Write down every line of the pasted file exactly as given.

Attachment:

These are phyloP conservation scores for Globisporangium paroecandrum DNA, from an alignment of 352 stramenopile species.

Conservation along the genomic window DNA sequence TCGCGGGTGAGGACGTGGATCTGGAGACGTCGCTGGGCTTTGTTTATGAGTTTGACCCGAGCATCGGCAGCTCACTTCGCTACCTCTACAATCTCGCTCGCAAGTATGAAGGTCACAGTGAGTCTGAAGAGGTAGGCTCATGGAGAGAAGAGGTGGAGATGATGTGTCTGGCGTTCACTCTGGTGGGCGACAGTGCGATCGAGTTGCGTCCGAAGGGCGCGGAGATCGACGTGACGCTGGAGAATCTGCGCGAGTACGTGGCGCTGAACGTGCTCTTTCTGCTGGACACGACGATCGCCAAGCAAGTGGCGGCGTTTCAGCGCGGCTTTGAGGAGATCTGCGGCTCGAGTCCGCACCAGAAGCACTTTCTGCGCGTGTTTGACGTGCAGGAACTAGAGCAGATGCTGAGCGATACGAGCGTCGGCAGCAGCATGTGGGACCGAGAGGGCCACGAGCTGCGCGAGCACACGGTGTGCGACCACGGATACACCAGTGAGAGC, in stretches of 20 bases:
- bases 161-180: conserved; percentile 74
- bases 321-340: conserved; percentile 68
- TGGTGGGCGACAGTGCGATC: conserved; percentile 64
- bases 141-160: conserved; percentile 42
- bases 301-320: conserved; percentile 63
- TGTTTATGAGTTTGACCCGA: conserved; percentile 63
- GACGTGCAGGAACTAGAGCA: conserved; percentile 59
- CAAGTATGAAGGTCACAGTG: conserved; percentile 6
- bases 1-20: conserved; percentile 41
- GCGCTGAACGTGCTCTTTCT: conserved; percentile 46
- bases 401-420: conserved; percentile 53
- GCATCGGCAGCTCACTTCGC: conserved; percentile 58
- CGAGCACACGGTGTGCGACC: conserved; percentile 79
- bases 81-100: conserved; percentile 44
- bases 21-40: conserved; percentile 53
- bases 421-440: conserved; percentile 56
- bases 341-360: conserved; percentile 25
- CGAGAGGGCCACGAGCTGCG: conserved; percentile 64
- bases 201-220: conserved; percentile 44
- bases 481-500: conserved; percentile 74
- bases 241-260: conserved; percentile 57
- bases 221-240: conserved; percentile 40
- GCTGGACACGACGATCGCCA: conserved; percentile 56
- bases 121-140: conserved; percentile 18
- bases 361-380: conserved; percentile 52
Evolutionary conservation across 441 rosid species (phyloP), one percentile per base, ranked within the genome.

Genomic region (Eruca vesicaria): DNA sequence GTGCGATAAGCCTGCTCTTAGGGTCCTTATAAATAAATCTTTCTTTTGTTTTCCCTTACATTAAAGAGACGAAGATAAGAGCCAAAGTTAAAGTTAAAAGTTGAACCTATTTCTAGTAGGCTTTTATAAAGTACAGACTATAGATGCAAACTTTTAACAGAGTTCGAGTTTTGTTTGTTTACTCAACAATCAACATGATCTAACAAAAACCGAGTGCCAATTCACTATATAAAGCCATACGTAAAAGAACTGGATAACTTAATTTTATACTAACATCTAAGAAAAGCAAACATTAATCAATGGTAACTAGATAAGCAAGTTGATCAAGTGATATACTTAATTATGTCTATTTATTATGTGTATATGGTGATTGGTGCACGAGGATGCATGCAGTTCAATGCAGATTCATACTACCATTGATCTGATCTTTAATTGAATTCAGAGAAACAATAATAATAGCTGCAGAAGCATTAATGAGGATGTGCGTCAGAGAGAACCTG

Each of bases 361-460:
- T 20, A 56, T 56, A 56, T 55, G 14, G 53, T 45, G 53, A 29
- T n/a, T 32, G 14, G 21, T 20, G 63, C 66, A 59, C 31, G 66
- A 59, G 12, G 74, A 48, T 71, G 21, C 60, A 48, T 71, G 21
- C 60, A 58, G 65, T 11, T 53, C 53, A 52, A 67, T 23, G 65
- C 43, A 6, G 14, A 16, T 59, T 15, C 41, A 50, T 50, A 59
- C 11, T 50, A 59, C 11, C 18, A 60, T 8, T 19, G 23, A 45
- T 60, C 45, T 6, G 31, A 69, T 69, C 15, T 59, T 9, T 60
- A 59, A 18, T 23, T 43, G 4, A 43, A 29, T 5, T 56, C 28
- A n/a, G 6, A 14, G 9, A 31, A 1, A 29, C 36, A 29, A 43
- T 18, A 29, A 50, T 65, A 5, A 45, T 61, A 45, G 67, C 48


These are phyloP conservation scores for Globisporangium paroecandrum DNA, from an alignment of 352 stramenopile species.

Conservation along the genomic window DNA sequence TCGCGGGTGAGGACGTGGATCTGGAGACGTCGCTGGGCTTTGTTTATGAGTTTGACCCGAGCATCGGCAGCTCACTTCGCTACCTCTACAATCTCGCTCGCAAGTATGAAGGTCACAGTGAGTCTGAAGAGGTAGGCTCATGGAGAGAAGAGGTGGAGATGATGTGTCTGGCGTTCACTCTGGTGGGCGACAGTGCGATCGAGTTGCGTCCGAAGGGCGCGGAGATCGACGTGACGCTGGAGAATCTGCGCGAGTACGTGGCGCTGAACGTGCTCTTTCTGCTGGACACGACGATCGCCAAGCAAGTGGCGGCGTTTCAGCGCGGCTTTGAGGAGATCTGCGGCTCGAGTCCGCACCAGAAGCACTTTCTGCGCGTGTTTGACGTGCAGGAACTAGAGCAGATGCTGAGCGATACGAGCGTCGGCAGCAGCATGTGGGACCGAGAGGGCCACGAGCTGCGCGAGCACACGGTGTGCGACCACGGATACACCAGTGAGAGC, in stretches of 20 bases:
- bases 161-180: conserved; percentile 74
- bases 321-340: conserved; percentile 68
- TGGTGGGCGACAGTGCGATC: conserved; percentile 64
- bases 141-160: conserved; percentile 42
- bases 301-320: conserved; percentile 63
- TGTTTATGAGTTTGACCCGA: conserved; percentile 63
- GACGTGCAGGAACTAGAGCA: conserved; percentile 59
- CAAGTATGAAGGTCACAGTG: conserved; percentile 6
- bases 1-20: conserved; percentile 41
- GCGCTGAACGTGCTCTTTCT: conserved; percentile 46
- bases 401-420: conserved; percentile 53
- GCATCGGCAGCTCACTTCGC: conserved; percentile 58
- CGAGCACACGGTGTGCGACC: conserved; percentile 79
- bases 81-100: conserved; percentile 44
- bases 21-40: conserved; percentile 53
- bases 421-440: conserved; percentile 56
- bases 341-360: conserved; percentile 25
- CGAGAGGGCCACGAGCTGCG: conserved; percentile 64
- bases 201-220: conserved; percentile 44
- bases 481-500: conserved; percentile 74
- bases 241-260: conserved; percentile 57
- bases 221-240: conserved; percentile 40
- GCTGGACACGACGATCGCCA: conserved; percentile 56
- bases 121-140: conserved; percentile 18
- bases 361-380: conserved; percentile 52
Evolutionary conservation across 441 rosid species (phyloP), one percentile per base, ranked within the genome.

Genomic region (Eruca vesicaria): DNA sequence GTGCGATAAGCCTGCTCTTAGGGTCCTTATAAATAAATCTTTCTTTTGTTTTCCCTTACATTAAAGAGACGAAGATAAGAGCCAAAGTTAAAGTTAAAAGTTGAACCTATTTCTAGTAGGCTTTTATAAAGTACAGACTATAGATGCAAACTTTTAACAGAGTTCGAGTTTTGTTTGTTTACTCAACAATCAACATGATCTAACAAAAACCGAGTGCCAATTCACTATATAAAGCCATACGTAAAAGAACTGGATAACTTAATTTTATACTAACATCTAAGAAAAGCAAACATTAATCAATGGTAACTAGATAAGCAAGTTGATCAAGTGATATACTTAATTATGTCTATTTATTATGTGTATATGGTGATTGGTGCACGAGGATGCATGCAGTTCAATGCAGATTCATACTACCATTGATCTGATCTTTAATTGAATTCAGAGAAACAATAATAATAGCTGCAGAAGCATTAATGAGGATGTGCGTCAGAGAGAACCTG

Each of bases 361-460:
- T 20, A 56, T 56, A 56, T 55, G 14, G 53, T 45, G 53, A 29
- T n/a, T 32, G 14, G 21, T 20, G 63, C 66, A 59, C 31, G 66
- A 59, G 12, G 74, A 48, T 71, G 21, C 60, A 48, T 71, G 21
- C 60, A 58, G 65, T 11, T 53, C 53, A 52, A 67, T 23, G 65
- C 43, A 6, G 14, A 16, T 59, T 15, C 41, A 50, T 50, A 59
- C 11, T 50, A 59, C 11, C 18, A 60, T 8, T 19, G 23, A 45
- T 60, C 45, T 6, G 31, A 69, T 69, C 15, T 59, T 9, T 60
- A 59, A 18, T 23, T 43, G 4, A 43, A 29, T 5, T 56, C 28
- A n/a, G 6, A 14, G 9, A 31, A 1, A 29, C 36, A 29, A 43
- T 18, A 29, A 50, T 65, A 5, A 45, T 61, A 45, G 67, C 48